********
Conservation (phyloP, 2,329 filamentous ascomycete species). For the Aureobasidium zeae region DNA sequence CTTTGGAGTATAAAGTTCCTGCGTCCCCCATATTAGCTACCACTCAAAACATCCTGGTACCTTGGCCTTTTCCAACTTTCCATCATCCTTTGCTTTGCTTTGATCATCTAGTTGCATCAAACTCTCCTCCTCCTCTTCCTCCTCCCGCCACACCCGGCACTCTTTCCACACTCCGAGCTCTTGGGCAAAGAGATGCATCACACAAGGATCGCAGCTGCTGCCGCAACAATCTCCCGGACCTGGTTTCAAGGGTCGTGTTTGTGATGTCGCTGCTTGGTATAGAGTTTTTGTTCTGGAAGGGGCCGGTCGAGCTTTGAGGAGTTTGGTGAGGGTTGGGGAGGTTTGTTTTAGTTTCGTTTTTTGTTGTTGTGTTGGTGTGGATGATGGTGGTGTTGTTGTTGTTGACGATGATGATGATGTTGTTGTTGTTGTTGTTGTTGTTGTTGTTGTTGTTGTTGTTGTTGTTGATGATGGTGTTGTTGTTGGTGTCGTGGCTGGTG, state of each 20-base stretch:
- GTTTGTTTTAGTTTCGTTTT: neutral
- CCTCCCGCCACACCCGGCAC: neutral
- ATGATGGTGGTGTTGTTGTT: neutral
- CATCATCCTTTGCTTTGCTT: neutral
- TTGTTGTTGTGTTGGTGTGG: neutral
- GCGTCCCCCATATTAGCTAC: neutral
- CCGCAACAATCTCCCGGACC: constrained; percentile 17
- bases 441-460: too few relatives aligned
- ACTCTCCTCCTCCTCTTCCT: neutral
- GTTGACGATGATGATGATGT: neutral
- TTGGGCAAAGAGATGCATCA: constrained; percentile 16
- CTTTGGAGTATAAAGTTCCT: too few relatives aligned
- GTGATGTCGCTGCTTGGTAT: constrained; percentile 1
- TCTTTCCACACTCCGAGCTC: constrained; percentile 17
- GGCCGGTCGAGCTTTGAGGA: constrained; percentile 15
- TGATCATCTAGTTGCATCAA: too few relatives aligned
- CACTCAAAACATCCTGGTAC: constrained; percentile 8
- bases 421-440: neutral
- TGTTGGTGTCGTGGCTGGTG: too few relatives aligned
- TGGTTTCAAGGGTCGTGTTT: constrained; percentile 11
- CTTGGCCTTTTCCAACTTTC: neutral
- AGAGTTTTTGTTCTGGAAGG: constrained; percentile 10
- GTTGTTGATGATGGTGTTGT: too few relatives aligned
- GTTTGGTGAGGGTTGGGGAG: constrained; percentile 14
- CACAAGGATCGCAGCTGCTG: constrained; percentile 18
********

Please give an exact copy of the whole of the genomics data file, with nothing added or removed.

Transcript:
Conservation (phyloP, 2,329 filamentous ascomycete species). For the Aureobasidium zeae region DNA sequence CTTTGGAGTATAAAGTTCCTGCGTCCCCCATATTAGCTACCACTCAAAACATCCTGGTACCTTGGCCTTTTCCAACTTTCCATCATCCTTTGCTTTGCTTTGATCATCTAGTTGCATCAAACTCTCCTCCTCCTCTTCCTCCTCCCGCCACACCCGGCACTCTTTCCACACTCCGAGCTCTTGGGCAAAGAGATGCATCACACAAGGATCGCAGCTGCTGCCGCAACAATCTCCCGGACCTGGTTTCAAGGGTCGTGTTTGTGATGTCGCTGCTTGGTATAGAGTTTTTGTTCTGGAAGGGGCCGGTCGAGCTTTGAGGAGTTTGGTGAGGGTTGGGGAGGTTTGTTTTAGTTTCGTTTTTTGTTGTTGTGTTGGTGTGGATGATGGTGGTGTTGTTGTTGTTGACGATGATGATGATGTTGTTGTTGTTGTTGTTGTTGTTGTTGTTGTTGTTGTTGTTGTTGTTGATGATGGTGTTGTTGTTGGTGTCGTGGCTGGTG, state of each 20-base stretch:
- GTTTGTTTTAGTTTCGTTTT: neutral
- CCTCCCGCCACACCCGGCAC: neutral
- ATGATGGTGGTGTTGTTGTT: neutral
- CATCATCCTTTGCTTTGCTT: neutral
- TTGTTGTTGTGTTGGTGTGG: neutral
- GCGTCCCCCATATTAGCTAC: neutral
- CCGCAACAATCTCCCGGACC: constrained; percentile 17
- bases 441-460: too few relatives aligned
- ACTCTCCTCCTCCTCTTCCT: neutral
- GTTGACGATGATGATGATGT: neutral
- TTGGGCAAAGAGATGCATCA: constrained; percentile 16
- CTTTGGAGTATAAAGTTCCT: too few relatives aligned
- GTGATGTCGCTGCTTGGTAT: constrained; percentile 1
- TCTTTCCACACTCCGAGCTC: constrained; percentile 17
- GGCCGGTCGAGCTTTGAGGA: constrained; percentile 15
- TGATCATCTAGTTGCATCAA: too few relatives aligned
- CACTCAAAACATCCTGGTAC: constrained; percentile 8
- bases 421-440: neutral
- TGTTGGTGTCGTGGCTGGTG: too few relatives aligned
- TGGTTTCAAGGGTCGTGTTT: constrained; percentile 11
- CTTGGCCTTTTCCAACTTTC: neutral
- AGAGTTTTTGTTCTGGAAGG: constrained; percentile 10
- GTTGTTGATGATGGTGTTGT: too few relatives aligned
- GTTTGGTGAGGGTTGGGGAG: constrained; percentile 14
- CACAAGGATCGCAGCTGCTG: constrained; percentile 18